Book Smart vs Street Smart

Good Essays
Umair Zia
Houghton
English
June 30th, 2013

Book Smart vs. Street Smart In the article, “Hidden Intellectualism,” Gerald Graff discusses the topic of book smart versus street smart. Being street smart means having interest in other activities more than in school work, while being book smart is the complete opposite of that. Graff believes that having the personality of a street smart person can benefit society if one knows how to channel their potential correctly. He persuades his views to the readers by using his personal experiences and displaying the positives of being street smart. During his childhood years, Graff lived in a middle class neighborhood, while being a block away from what would be classified to some people as the “hood.” He would encounter people from that part of the hood daily. He would have to hide his intelligence in the fear that he would get beat up or robbed. He loved sports more than school, so he thought he was in the street smart crowd. “It was in these discussions with friends about toughness and sports, I think, and in my reading of sports books and magazines, that I began to learn the rudiments of the intellectual life…” (Graff 10). In this quote, Graff explains how being street smart was actually helpful for him. He was learning elements of argumentation without even meaning to do so. He later explains the different kinds of components he learned in his arguments, “…how to make an argument, weigh different kinds of evidence, move between particulars and generalizations, summarize the views of others, and enter a conversation about ideas” (Graff 10). He did not think it would have been this easy to do all of these things without reading something to do with Shakespeare. When he realized that loving sports and being able to argue over this subject was actually helping him, he started doing some research on how schools should use relatable subjects to help the street smart students connect like the other students do. This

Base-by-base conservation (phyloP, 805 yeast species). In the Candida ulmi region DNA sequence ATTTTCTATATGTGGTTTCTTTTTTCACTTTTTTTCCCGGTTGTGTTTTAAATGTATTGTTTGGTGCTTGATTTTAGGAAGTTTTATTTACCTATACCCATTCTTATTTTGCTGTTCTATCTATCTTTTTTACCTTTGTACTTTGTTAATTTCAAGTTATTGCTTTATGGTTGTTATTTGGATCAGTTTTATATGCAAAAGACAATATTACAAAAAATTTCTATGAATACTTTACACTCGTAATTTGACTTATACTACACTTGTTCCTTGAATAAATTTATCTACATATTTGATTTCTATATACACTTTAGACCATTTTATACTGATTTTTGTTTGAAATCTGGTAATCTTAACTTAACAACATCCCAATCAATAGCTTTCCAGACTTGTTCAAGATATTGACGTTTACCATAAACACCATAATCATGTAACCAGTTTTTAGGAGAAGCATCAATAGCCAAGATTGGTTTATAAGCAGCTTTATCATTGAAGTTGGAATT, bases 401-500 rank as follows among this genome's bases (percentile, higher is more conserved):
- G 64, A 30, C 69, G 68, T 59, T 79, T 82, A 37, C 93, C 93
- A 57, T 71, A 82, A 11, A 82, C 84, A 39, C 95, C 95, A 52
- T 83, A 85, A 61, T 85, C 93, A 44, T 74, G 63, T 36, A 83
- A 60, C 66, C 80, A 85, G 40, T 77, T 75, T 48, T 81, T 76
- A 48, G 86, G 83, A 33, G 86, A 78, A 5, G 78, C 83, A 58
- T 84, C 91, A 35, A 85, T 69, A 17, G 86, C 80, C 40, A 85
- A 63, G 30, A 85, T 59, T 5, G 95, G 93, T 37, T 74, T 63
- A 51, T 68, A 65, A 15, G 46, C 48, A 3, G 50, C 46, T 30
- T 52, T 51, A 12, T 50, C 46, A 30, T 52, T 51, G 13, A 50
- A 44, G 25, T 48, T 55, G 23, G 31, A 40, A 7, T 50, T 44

Cited: Graff, Gerald. “Hidden Intellectualism.” They Say, I Say. Ed. Gerald Graff. Cathy Birkenstein. New York: W.W. Norton & Company, Inc., 2010. 198-205. Print.

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